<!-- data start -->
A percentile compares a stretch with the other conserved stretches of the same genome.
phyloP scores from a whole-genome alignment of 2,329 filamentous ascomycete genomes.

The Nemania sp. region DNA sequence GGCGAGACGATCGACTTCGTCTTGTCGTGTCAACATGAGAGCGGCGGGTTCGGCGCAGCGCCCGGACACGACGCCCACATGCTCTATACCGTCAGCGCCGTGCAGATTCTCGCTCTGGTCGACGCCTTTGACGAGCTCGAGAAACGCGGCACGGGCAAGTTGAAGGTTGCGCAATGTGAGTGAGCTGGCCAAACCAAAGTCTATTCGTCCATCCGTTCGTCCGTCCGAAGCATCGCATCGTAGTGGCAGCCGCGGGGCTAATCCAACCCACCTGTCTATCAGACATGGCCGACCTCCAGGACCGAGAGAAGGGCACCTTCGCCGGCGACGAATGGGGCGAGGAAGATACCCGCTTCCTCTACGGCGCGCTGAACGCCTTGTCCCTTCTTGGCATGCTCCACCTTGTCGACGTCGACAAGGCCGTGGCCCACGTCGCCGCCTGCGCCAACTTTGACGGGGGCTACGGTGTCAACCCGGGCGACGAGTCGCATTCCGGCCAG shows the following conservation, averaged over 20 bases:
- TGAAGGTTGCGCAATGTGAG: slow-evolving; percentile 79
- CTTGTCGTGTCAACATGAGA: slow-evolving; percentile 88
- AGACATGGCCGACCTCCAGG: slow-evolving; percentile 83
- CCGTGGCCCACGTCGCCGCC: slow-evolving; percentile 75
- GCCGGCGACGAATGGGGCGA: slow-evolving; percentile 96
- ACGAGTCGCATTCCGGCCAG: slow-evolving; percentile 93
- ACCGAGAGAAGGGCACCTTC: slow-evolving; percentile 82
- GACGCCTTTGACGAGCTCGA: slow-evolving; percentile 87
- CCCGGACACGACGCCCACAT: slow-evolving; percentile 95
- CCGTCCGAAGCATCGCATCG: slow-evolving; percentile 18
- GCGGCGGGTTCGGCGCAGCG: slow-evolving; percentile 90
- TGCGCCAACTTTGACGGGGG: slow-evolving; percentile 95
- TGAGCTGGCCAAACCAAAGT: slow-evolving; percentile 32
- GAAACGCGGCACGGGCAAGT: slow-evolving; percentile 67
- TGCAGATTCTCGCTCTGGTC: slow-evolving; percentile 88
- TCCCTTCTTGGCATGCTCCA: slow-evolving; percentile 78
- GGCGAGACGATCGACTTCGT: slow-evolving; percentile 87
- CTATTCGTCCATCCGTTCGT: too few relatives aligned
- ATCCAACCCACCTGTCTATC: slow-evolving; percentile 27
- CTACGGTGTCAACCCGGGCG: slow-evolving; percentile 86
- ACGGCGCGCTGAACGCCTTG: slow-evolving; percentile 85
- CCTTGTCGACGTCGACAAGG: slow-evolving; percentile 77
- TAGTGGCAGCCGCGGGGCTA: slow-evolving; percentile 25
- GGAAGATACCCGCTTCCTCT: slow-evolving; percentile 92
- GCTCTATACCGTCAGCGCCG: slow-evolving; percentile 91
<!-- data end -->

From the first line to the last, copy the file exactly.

A percentile compares a stretch with the other conserved stretches of the same genome.
phyloP scores from a whole-genome alignment of 2,329 filamentous ascomycete genomes.

The Nemania sp. region DNA sequence GGCGAGACGATCGACTTCGTCTTGTCGTGTCAACATGAGAGCGGCGGGTTCGGCGCAGCGCCCGGACACGACGCCCACATGCTCTATACCGTCAGCGCCGTGCAGATTCTCGCTCTGGTCGACGCCTTTGACGAGCTCGAGAAACGCGGCACGGGCAAGTTGAAGGTTGCGCAATGTGAGTGAGCTGGCCAAACCAAAGTCTATTCGTCCATCCGTTCGTCCGTCCGAAGCATCGCATCGTAGTGGCAGCCGCGGGGCTAATCCAACCCACCTGTCTATCAGACATGGCCGACCTCCAGGACCGAGAGAAGGGCACCTTCGCCGGCGACGAATGGGGCGAGGAAGATACCCGCTTCCTCTACGGCGCGCTGAACGCCTTGTCCCTTCTTGGCATGCTCCACCTTGTCGACGTCGACAAGGCCGTGGCCCACGTCGCCGCCTGCGCCAACTTTGACGGGGGCTACGGTGTCAACCCGGGCGACGAGTCGCATTCCGGCCAG shows the following conservation, averaged over 20 bases:
- TGAAGGTTGCGCAATGTGAG: slow-evolving; percentile 79
- CTTGTCGTGTCAACATGAGA: slow-evolving; percentile 88
- AGACATGGCCGACCTCCAGG: slow-evolving; percentile 83
- CCGTGGCCCACGTCGCCGCC: slow-evolving; percentile 75
- GCCGGCGACGAATGGGGCGA: slow-evolving; percentile 96
- ACGAGTCGCATTCCGGCCAG: slow-evolving; percentile 93
- ACCGAGAGAAGGGCACCTTC: slow-evolving; percentile 82
- GACGCCTTTGACGAGCTCGA: slow-evolving; percentile 87
- CCCGGACACGACGCCCACAT: slow-evolving; percentile 95
- CCGTCCGAAGCATCGCATCG: slow-evolving; percentile 18
- GCGGCGGGTTCGGCGCAGCG: slow-evolving; percentile 90
- TGCGCCAACTTTGACGGGGG: slow-evolving; percentile 95
- TGAGCTGGCCAAACCAAAGT: slow-evolving; percentile 32
- GAAACGCGGCACGGGCAAGT: slow-evolving; percentile 67
- TGCAGATTCTCGCTCTGGTC: slow-evolving; percentile 88
- TCCCTTCTTGGCATGCTCCA: slow-evolving; percentile 78
- GGCGAGACGATCGACTTCGT: slow-evolving; percentile 87
- CTATTCGTCCATCCGTTCGT: too few relatives aligned
- ATCCAACCCACCTGTCTATC: slow-evolving; percentile 27
- CTACGGTGTCAACCCGGGCG: slow-evolving; percentile 86
- ACGGCGCGCTGAACGCCTTG: slow-evolving; percentile 85
- CCTTGTCGACGTCGACAAGG: slow-evolving; percentile 77
- TAGTGGCAGCCGCGGGGCTA: slow-evolving; percentile 25
- GGAAGATACCCGCTTCCTCT: slow-evolving; percentile 92
- GCTCTATACCGTCAGCGCCG: slow-evolving; percentile 91